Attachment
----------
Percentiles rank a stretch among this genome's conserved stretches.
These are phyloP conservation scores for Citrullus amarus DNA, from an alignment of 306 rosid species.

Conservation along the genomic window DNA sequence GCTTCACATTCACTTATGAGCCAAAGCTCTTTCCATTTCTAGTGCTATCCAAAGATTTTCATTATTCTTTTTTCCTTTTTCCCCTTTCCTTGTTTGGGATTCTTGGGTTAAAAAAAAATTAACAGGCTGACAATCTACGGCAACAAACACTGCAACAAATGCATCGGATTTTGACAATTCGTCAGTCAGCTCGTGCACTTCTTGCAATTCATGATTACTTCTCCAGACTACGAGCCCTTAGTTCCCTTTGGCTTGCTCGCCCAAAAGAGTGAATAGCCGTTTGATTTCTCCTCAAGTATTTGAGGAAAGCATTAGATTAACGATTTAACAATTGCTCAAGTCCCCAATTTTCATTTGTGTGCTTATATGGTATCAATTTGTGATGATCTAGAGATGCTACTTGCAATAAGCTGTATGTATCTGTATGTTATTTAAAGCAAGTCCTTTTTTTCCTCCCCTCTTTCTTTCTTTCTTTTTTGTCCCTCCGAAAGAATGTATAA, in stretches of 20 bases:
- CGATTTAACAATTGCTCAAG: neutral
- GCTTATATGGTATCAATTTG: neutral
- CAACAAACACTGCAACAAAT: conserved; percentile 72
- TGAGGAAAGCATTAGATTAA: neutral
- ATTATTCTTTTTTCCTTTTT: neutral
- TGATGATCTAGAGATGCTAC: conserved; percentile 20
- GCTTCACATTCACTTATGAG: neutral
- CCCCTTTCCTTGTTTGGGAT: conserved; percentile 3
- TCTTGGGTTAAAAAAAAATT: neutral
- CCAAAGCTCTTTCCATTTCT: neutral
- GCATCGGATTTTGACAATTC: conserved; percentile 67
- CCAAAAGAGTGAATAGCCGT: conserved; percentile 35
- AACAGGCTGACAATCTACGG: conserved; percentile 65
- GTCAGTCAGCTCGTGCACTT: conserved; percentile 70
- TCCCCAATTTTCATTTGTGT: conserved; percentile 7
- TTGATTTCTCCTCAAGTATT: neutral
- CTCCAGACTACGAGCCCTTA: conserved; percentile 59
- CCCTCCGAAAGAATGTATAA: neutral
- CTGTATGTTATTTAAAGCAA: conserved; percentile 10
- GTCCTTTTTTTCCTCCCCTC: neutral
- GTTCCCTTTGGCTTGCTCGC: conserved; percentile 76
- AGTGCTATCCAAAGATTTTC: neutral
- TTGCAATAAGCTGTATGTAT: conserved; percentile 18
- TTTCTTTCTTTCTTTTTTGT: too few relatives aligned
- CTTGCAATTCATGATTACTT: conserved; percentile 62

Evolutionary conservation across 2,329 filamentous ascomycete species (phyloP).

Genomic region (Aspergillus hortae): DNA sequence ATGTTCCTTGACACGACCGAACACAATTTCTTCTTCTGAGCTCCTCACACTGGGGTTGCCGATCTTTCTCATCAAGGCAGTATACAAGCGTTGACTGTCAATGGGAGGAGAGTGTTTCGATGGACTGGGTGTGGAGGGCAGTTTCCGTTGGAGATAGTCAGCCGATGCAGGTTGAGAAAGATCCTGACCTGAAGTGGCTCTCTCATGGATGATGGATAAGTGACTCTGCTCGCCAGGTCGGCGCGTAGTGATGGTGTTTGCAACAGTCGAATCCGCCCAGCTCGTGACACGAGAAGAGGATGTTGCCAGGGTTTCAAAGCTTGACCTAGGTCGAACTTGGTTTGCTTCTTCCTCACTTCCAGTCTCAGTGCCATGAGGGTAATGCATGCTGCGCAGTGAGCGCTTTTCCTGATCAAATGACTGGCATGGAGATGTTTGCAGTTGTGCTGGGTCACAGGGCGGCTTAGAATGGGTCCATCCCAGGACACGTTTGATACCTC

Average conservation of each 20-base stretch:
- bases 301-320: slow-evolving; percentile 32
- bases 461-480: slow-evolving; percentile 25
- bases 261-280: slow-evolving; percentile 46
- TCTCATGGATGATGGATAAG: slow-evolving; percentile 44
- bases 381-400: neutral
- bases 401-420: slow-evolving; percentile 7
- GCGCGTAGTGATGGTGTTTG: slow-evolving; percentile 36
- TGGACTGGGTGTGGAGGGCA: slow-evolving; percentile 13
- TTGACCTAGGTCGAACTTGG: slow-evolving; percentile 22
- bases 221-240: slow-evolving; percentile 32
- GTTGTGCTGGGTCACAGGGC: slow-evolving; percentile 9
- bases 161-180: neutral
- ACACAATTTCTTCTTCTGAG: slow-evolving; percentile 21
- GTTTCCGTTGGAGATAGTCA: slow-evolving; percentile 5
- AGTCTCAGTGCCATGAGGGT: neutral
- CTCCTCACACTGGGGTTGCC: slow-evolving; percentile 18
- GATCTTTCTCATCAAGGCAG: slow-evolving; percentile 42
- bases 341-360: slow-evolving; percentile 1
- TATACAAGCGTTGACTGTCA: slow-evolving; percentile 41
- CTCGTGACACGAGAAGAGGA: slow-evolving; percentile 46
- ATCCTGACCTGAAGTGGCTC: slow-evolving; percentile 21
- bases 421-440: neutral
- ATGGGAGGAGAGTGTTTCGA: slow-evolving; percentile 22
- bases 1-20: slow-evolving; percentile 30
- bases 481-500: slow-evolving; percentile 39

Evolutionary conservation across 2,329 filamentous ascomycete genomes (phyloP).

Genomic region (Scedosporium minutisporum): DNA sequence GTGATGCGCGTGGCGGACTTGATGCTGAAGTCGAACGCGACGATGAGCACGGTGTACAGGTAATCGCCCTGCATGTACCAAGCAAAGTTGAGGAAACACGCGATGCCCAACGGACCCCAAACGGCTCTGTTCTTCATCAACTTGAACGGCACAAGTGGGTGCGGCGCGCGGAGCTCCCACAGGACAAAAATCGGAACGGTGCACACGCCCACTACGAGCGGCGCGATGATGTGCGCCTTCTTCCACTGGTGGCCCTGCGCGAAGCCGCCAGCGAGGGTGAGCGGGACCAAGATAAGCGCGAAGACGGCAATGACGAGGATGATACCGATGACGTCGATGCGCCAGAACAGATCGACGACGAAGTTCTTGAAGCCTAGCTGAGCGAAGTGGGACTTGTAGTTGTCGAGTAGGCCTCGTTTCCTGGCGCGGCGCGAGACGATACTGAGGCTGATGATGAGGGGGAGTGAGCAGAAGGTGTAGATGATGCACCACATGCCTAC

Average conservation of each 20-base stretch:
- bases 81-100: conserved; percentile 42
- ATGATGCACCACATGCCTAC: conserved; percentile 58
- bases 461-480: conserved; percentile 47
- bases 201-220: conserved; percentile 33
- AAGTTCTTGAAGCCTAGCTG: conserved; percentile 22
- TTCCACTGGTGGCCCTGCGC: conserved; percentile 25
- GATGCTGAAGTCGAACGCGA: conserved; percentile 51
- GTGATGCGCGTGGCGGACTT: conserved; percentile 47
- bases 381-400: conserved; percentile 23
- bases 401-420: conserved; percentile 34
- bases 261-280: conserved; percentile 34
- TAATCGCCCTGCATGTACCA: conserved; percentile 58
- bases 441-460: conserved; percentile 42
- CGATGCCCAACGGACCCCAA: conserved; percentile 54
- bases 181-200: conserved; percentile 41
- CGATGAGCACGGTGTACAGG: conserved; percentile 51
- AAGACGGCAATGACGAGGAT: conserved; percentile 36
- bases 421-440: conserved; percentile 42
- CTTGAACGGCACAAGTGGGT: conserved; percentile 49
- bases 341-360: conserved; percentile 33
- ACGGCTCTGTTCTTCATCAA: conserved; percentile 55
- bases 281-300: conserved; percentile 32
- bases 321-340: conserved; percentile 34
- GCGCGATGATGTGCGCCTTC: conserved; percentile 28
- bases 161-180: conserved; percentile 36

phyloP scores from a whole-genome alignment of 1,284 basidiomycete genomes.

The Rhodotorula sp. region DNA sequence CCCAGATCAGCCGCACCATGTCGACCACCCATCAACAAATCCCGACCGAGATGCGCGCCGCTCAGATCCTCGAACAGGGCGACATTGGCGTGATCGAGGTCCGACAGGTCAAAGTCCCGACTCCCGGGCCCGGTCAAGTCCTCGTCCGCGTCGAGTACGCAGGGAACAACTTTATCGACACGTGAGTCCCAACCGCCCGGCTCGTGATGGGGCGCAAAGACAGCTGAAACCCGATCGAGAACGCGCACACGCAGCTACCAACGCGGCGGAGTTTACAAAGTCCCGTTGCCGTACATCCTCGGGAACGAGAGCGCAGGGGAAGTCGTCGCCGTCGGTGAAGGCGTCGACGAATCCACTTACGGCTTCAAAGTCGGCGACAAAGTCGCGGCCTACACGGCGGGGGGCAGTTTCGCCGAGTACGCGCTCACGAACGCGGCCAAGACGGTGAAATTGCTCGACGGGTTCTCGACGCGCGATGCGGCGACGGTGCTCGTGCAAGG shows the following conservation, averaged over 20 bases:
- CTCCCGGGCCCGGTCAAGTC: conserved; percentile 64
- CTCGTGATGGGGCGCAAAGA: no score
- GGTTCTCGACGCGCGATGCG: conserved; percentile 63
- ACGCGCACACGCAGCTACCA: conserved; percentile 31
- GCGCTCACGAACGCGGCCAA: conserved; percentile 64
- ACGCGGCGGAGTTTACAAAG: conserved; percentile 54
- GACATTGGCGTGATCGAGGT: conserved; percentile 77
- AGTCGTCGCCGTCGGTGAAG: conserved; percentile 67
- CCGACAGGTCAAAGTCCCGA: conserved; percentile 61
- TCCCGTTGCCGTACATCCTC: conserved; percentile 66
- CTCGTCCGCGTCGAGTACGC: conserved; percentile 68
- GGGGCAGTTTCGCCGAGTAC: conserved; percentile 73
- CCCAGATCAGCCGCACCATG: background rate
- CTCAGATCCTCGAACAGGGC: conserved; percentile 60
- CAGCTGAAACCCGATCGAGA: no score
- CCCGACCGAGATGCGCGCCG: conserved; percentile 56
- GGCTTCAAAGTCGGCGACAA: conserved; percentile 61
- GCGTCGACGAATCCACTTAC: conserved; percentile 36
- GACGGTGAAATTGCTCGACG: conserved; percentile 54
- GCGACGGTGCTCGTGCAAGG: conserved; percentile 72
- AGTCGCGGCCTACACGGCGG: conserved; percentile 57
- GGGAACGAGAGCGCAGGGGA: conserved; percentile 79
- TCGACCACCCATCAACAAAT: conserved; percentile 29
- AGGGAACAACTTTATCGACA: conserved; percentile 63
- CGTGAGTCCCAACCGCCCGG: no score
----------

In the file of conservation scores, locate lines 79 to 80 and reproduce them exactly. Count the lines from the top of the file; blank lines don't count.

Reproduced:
- bases 341-360: conserved; percentile 33
- ACGGCTCTGTTCTTCATCAA: conserved; percentile 55